what is your favorite song off of You’re a Joke?
All of them are my favorite but if I had to choose one I’d choose... uhh...damn… mm… it’s either COTTONMOUF or.. I’m going to make a three way tie… it’s COTTONMOUF, MOOLAH MOOLAH, or SUPAMAN. I love those a lot, I always go back to those. But that’s tough, because every one has a lot of meaning to me. I remember where I was when I was making beats, the time of day, what was going on in my head at the time.
and where do you see yourself going after this album?
I’m already working on the next album. I was ready to work on something new. It probably won't take as long but I’m going to spend a lot of time with this album, trying to execute new things.
Is there anything else you want people to know?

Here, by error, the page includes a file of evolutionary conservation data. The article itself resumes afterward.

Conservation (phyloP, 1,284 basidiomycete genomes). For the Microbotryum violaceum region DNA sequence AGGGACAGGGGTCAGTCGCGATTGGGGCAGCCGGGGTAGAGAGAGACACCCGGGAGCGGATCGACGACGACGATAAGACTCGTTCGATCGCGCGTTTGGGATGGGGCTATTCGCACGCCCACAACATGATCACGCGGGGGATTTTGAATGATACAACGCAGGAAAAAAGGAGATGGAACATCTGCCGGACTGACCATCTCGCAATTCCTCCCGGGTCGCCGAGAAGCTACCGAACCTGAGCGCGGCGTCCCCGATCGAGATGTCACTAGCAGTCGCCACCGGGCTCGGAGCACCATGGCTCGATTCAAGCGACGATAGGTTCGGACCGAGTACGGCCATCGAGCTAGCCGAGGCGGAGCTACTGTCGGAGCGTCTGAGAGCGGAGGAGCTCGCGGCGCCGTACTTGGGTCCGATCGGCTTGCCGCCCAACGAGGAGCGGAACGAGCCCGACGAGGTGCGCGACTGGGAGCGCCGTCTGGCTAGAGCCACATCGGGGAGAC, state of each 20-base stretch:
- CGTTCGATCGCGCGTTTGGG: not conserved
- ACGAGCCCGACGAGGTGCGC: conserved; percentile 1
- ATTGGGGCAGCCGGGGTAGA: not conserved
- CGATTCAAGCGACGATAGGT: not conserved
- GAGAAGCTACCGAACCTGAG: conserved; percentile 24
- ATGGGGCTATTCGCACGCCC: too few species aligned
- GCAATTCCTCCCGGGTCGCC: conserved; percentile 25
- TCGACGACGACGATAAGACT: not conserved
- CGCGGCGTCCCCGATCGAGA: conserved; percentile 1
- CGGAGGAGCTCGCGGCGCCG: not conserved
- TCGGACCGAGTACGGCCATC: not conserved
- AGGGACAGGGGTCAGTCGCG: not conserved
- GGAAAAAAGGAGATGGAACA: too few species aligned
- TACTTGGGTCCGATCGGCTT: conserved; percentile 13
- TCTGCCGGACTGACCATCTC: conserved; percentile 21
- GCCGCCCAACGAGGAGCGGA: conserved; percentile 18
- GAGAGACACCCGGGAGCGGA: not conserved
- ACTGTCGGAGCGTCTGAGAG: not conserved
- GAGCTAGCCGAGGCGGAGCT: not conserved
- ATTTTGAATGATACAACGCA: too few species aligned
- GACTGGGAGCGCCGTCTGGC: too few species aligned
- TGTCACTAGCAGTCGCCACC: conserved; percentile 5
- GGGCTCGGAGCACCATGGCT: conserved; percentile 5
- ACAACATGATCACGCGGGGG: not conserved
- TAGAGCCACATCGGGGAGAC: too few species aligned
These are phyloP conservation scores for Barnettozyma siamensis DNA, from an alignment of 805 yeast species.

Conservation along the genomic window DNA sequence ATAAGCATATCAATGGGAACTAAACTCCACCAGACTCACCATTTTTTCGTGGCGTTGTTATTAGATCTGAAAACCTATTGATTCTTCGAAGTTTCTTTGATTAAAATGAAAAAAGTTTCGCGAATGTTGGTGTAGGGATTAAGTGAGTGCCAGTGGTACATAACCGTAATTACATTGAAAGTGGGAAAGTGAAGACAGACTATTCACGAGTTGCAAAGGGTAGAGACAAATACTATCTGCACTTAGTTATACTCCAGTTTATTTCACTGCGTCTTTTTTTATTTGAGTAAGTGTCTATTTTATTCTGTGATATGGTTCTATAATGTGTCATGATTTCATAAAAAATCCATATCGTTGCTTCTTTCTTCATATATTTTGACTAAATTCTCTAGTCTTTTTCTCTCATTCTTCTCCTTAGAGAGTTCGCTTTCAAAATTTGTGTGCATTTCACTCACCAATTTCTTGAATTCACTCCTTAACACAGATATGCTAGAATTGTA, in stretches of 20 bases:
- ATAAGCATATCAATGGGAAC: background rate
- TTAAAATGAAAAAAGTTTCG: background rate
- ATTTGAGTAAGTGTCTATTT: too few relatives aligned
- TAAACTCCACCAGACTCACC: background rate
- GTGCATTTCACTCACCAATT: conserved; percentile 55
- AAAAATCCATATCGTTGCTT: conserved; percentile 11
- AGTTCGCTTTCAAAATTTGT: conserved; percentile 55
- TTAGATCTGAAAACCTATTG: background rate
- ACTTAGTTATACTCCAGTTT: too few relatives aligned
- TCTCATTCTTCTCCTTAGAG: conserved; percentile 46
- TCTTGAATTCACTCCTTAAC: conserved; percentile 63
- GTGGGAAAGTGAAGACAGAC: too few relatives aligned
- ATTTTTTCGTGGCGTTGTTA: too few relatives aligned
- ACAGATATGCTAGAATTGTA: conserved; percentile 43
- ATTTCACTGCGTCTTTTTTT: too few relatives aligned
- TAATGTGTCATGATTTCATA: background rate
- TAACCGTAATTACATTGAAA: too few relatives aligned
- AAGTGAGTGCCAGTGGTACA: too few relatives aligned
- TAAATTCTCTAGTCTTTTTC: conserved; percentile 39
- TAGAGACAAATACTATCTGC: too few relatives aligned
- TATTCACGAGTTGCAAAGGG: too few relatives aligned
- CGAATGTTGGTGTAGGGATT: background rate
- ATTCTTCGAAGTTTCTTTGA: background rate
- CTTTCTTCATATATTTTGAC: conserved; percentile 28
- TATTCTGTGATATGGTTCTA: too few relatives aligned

There’s a lot I want to say… haha. It’s probably going to sound like a rant but I really appreciate every single person that took the time to listen to my music. I take this really seriously. I’ve worked a lot of years trying to get where I’m at. I just really love making music. I don’t do it to be like a cool dude or any of that stuff, I’m fully invested in music, from playing trumpet in jazz band to going on FL Studios to getting my first midi keyboard, all of it was worth it.I be in my own circle and I like it, that’s what matters to me. And if people like it too, I’m like, “oh shit!” I want to make what inspires me at the end of the day, and to see that it’s working for the first time and that I’m able to start doing shows for the first time… it’s insane! I don’t perform in front of people ever. I’m a really low key type of dude, so I’m like, “oh shit, this is kind of scary!” My first show is on September 18th at Rednawa. I told my family about it and they’re super stoked, and I was like, “look guys, it might be kind of intense! There are some hardcore kids!” And my dad, he’s a funny dude, he was like, “I don’t give a damn! We’re going to be up in there!” I was like “Okay, I love the energy! Dad, I fuckin’ love you!” It had me dying. Other opportunities are also coming into play, so it finally feels like things are moving up. That shit means a lot to me and those are things I will never forget.